First off, when you get to the breakpoint you hit in
first has already executed and is no longer on the stack.
When we go into
first, we instantly hit an
Well, first of all, it does call
asyncFunction(). This returns a promise, and will have started some asynchronous process that will later resolve it. Now we can't continue with the next line of
first (ie, the
console.log('first completed')) because our
await means we can't carry on until the promise was fulfilled, so we need to suspend execution here and go find something else to do with our free time.
So, we look up the stack. We're still in the
first() call from main, and now we can just return a promise from that call, which we will resolve when the asynchronous execution completes.
main ignores that promise return value, so we continue right with
second(). Once we've executed
second, we look back to whatever called that, and carry on with synchronous execution in the way everyone would expect.
Then, at some point in the future, our promise fulfills. Maybe it was waiting on an API call to return. Maybe it was waiting on the database to reply back to it. In our example, it was waiting for a 2s timeout. Whatever it was waiting for, it now is ready to be dealt with, and we can un-suspend the
first call and continue executing there. It's not "called" from
main - internally the function is picked back up, just like a callback, but crucially is called with a completely new stack, which will be destroyed once we're done calling the remainder of the function.
Given that we're in a new stack, and have long since left the 'main' stack frame, how do
first end up on the stack again when we hit the breakpoint inside it?
For a long time, if you ran your code inside debuggers, the simple answer was that they wouldn't. You'd just get the function you were in, and the debugger would tell you it had been called from "asynchronous code", or something similar.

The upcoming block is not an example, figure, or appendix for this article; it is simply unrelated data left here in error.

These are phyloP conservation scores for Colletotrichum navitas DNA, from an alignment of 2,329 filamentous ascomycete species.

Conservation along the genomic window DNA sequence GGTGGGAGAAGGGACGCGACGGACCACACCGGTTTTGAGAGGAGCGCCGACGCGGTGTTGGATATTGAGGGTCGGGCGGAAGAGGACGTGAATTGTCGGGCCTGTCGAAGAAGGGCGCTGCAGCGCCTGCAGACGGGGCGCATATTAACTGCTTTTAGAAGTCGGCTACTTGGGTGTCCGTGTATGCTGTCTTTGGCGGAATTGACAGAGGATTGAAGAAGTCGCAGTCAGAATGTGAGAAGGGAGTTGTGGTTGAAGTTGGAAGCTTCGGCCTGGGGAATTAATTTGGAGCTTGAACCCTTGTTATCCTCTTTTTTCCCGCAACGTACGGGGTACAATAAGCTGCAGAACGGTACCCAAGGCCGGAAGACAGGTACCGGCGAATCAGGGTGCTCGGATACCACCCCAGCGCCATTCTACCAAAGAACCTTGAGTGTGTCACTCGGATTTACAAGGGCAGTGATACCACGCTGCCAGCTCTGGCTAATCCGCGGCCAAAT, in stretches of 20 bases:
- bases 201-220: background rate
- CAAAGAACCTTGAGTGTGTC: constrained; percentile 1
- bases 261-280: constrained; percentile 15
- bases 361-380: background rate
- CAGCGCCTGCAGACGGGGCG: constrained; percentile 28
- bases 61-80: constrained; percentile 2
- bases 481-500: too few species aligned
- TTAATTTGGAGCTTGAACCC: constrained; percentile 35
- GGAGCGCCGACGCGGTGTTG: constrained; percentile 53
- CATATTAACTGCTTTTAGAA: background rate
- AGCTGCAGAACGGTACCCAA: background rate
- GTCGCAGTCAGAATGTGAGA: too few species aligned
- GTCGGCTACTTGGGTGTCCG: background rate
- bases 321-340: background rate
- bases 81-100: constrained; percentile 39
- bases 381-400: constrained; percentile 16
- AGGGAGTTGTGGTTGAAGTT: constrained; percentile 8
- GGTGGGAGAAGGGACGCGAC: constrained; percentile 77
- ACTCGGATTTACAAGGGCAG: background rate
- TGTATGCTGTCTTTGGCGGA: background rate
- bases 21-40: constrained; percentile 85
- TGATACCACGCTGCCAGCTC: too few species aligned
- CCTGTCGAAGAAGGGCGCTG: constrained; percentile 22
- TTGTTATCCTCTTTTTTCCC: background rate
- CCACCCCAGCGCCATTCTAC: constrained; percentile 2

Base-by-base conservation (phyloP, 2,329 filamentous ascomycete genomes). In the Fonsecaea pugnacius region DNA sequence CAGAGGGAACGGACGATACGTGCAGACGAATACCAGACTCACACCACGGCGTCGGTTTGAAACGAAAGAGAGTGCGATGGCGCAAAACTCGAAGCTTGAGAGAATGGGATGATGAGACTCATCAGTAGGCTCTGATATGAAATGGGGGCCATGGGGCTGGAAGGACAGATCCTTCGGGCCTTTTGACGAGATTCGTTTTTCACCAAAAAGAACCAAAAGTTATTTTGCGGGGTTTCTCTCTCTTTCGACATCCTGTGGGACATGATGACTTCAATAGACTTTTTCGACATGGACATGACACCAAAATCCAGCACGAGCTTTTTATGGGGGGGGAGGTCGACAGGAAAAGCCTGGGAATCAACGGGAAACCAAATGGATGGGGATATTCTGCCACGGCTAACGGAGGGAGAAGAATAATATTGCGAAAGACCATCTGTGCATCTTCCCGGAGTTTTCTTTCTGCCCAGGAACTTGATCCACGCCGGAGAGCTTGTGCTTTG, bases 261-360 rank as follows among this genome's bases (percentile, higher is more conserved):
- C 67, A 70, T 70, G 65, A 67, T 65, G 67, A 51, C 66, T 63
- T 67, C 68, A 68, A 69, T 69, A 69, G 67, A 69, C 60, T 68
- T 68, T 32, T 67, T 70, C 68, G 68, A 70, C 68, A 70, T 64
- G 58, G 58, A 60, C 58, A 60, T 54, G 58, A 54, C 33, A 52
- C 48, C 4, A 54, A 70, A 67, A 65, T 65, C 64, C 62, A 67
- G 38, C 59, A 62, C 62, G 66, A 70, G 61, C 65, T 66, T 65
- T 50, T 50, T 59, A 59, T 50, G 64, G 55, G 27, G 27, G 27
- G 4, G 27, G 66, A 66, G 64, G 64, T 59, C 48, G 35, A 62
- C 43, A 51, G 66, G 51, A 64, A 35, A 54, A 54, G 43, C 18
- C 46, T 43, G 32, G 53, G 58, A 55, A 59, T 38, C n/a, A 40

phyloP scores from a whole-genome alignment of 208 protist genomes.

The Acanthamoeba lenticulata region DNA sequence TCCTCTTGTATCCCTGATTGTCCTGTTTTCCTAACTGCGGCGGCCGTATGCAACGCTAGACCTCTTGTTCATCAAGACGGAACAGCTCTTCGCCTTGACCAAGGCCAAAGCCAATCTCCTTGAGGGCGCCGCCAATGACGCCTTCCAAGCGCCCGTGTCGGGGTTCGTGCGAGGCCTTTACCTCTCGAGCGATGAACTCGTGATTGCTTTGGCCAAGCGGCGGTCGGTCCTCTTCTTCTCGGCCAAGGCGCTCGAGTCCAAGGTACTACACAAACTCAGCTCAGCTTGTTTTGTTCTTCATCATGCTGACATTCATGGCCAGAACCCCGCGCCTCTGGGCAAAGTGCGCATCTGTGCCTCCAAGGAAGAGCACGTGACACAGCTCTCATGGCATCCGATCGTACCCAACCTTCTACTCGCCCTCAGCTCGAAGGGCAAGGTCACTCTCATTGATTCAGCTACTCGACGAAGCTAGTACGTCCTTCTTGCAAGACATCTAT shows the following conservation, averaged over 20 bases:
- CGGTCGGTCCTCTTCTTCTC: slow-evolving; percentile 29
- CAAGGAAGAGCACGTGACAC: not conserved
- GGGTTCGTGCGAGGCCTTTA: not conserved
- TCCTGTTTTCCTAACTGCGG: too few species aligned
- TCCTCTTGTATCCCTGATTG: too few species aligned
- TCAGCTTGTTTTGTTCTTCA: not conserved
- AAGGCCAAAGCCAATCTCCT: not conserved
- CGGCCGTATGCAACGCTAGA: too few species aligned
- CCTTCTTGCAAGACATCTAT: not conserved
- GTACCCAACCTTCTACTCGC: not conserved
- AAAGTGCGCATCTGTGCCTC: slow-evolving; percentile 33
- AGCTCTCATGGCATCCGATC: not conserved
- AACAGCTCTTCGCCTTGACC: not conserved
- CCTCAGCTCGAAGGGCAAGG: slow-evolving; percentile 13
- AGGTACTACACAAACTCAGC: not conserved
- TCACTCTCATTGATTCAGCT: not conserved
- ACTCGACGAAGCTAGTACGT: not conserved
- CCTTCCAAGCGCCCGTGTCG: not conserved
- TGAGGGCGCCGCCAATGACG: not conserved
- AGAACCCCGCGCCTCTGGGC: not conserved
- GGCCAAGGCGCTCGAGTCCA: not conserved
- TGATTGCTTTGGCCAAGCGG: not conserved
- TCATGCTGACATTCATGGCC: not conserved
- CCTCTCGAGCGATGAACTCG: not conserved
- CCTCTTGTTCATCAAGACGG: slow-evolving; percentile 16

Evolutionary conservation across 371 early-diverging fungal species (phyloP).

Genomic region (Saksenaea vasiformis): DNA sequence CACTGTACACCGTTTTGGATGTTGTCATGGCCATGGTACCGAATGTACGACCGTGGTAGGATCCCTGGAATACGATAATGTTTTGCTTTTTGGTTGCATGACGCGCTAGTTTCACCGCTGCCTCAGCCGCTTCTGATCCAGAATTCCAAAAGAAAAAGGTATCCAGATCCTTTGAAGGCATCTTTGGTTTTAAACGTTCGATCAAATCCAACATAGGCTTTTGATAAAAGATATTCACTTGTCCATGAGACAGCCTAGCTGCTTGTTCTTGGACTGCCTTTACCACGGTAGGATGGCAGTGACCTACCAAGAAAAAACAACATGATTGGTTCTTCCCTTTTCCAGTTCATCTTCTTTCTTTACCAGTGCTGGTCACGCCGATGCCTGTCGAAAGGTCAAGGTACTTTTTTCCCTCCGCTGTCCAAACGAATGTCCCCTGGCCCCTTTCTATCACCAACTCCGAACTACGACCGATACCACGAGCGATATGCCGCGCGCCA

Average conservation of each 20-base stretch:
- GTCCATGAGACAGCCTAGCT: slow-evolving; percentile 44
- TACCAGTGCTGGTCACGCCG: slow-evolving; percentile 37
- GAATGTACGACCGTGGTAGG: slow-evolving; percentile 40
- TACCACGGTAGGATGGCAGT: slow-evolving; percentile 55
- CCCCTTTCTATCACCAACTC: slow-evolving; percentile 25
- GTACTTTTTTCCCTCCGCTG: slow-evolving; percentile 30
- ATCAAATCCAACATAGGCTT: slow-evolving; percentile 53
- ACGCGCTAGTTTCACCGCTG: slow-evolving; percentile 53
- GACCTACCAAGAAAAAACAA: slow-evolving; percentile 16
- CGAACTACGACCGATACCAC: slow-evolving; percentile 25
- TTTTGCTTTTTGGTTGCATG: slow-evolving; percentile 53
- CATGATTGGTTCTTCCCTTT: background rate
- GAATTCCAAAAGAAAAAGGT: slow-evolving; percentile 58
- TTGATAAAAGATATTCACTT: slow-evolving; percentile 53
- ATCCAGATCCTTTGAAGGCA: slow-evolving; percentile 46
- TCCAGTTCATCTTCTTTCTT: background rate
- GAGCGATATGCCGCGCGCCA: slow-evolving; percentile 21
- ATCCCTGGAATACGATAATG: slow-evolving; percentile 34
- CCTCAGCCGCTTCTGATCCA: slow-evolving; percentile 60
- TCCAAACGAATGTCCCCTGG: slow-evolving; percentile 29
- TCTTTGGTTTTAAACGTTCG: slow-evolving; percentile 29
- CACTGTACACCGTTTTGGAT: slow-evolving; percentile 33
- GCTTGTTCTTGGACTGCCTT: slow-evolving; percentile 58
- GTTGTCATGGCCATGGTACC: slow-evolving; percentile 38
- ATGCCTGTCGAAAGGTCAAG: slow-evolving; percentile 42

However, nowadays some debuggers can follow awaited code back to the promise that it is resolving (remember,
async are mostly just syntactic sugar on top of promises). In other words, when your awaited code finishes, and the "promise" under the hood resolves, your debugger helpfully figures out what the stack "should" look like. What it shows doesn't actually bear much resemblance to how the engine ended up calling the function - after all, it was called out of the event loop. However, I think it's a helpful addition, enabling us all to keep the mental model of our code much simpler than what's actually going on!
Some further reading on how this works, which covers much more detail than I can here:
asynchronousfunctions together. I am not very sure tough, but I can imagine,
main()starts, and pushes
async. Immediately after
second()is called and pushed to a different callstack, cuz
sync. I usually imagine
asyncfuncions to myself as some sort of threads.
nodeshas a single
eventloop. But the
eventloopis just the final executioner. I think there'll still be different
callstacksor something like queues. In the end, the eventloop takes all these queues and just executes them in some order. I have not enough knowledge to answer this question correctly , so I just put this as comment.
callstack. I think it's just the stacktrace. I guess this is handled more low-level.`